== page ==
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John Rowe Moyle

Question: What great sacrifice did John Rowe Moyle make to fulfill his commitment to work on the Salt Lake Temple?

Answer: John Rowe Moyle was a son of James Moyle and Elizabeth Rowe of Wendron, Cornwall, England. He was born in Wendron 22 February 1808. He was a stonecutter and mason by trade and had worked under Wm. Beer during the construction of the great Plymouth breakwater and in the employment of the British Government.

He married Phillippa Beer in 1834, a daughter of his Employer at the Island of Guernsey, England. They would became the parents of ten children, the last one being born in Salt Lake City, Utah. Three of their children died young.

In the year 1851, they heard the gospel from some L.D.S. missionaries and were converted to The Church of Jesus Christ of Latter Day Saints. The father, mother and eldest son, James being baptized. Their conversion was brought about by an article published by an enemy of the Mormon cause which gave a very outrageous account of the new religion, which so much aroused John’s curiosity that he determined to learn more about it. The first time he heard a Mormon speak, he was almost instantly convinced that the Mormons had the truth.

John’s son, James, following the trade of his father, an expert mason and stone cutter, was sent to Salt Lake in 1854 to prepare a way for the rest of the family. He was about 19 years of age, and through the operations of the Perpetual Emigration Fund, and his wages, was soon able to provide this means. John redeemed the contract after coming to Salt Lake by working on the Salt Lake Temple.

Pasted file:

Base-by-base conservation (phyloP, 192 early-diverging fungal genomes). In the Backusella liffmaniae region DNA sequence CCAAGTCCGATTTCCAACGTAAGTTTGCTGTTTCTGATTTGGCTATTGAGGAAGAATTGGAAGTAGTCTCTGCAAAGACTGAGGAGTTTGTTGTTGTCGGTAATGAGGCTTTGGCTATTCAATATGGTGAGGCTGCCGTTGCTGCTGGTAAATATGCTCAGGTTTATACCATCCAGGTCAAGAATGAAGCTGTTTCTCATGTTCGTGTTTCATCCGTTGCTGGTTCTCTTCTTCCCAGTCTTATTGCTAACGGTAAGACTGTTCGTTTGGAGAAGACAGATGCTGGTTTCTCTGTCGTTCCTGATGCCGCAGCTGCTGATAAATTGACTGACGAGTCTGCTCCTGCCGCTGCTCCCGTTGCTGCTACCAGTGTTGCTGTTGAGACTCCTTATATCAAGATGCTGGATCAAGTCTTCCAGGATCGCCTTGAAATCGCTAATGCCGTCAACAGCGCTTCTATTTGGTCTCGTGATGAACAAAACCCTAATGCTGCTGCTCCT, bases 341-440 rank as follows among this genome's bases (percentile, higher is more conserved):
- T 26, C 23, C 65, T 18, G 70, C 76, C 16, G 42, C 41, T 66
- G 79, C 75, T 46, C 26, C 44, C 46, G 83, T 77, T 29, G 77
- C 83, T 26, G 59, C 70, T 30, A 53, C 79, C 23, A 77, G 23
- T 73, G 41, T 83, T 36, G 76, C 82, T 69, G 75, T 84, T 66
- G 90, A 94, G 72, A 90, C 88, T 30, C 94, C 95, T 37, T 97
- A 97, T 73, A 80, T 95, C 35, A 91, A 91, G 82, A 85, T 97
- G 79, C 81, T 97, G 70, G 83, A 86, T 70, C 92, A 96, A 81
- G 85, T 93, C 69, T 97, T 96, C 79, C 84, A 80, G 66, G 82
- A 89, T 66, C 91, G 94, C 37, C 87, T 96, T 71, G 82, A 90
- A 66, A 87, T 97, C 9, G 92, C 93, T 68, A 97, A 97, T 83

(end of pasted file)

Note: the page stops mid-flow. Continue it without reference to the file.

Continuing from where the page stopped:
John Rowe Moyle pulling a handcart - Handcart Monument Temple Square 

Two years later, 11 April 1856, the Moyle family and 30 more Saints left the town of Plymouth on an Irish steamer for Liverpool. John Rowe Moyle was in charge of the little company, having been President of the Plymouth Branch of the Church previous to their leaving.

On Saturday 19 April 1856, they boarded the ship “Escurling” at Liverpool with 707 passengers and ships crew, they bid good-bye to their homeland. They experienced the hardships and trials of the early Saints. They were six weeks on the water. They reached Boston the 23rd of May, crossing the mighty Atlantic in less than five weeks. Three days later they left Boston by rail for Iowa, arriving on June 2, 1856. Six days later, they being anxious to reach Utah, joined the Edmund Ellsworth handcart company and left Iowa in a company of 487 people, 100 handcarts, 24 oxen, 4 mules and 25 tents. This was the first handcart to brave the hardships of the Great Plains and only those who experienced such a trek can visualize what they had to pass through.

The handcart company was organized in divisions of ten, ten carts and one big tent with each division. John’s was the heaviest cart of his division of ten. John and his son, Stephen, now age fifteen, handled the family’s cart. Elizabeth helped to push a cart for a family that had very little help. The three young boys, Henry, Alfred and John, walked along as best they could. The family often spoke of their hunger on that trip.

They arrived in Salt Lake on September 26, 1956. They were so thin from the lack of food that their son, James, hardly knew them, and President Young shed tears when he saw them. The family were able to go live in a house belonging to a man by the name of Stephen Hales, up in the Eleventh Ward. John got work on the Temple Block, and John’s son, Henry, found a home with Jedediah M. Grant, the father of Heber J. Grant. Their daughter, Elizabeth, found a home with Joseph Young, Brigham Young’s older brother.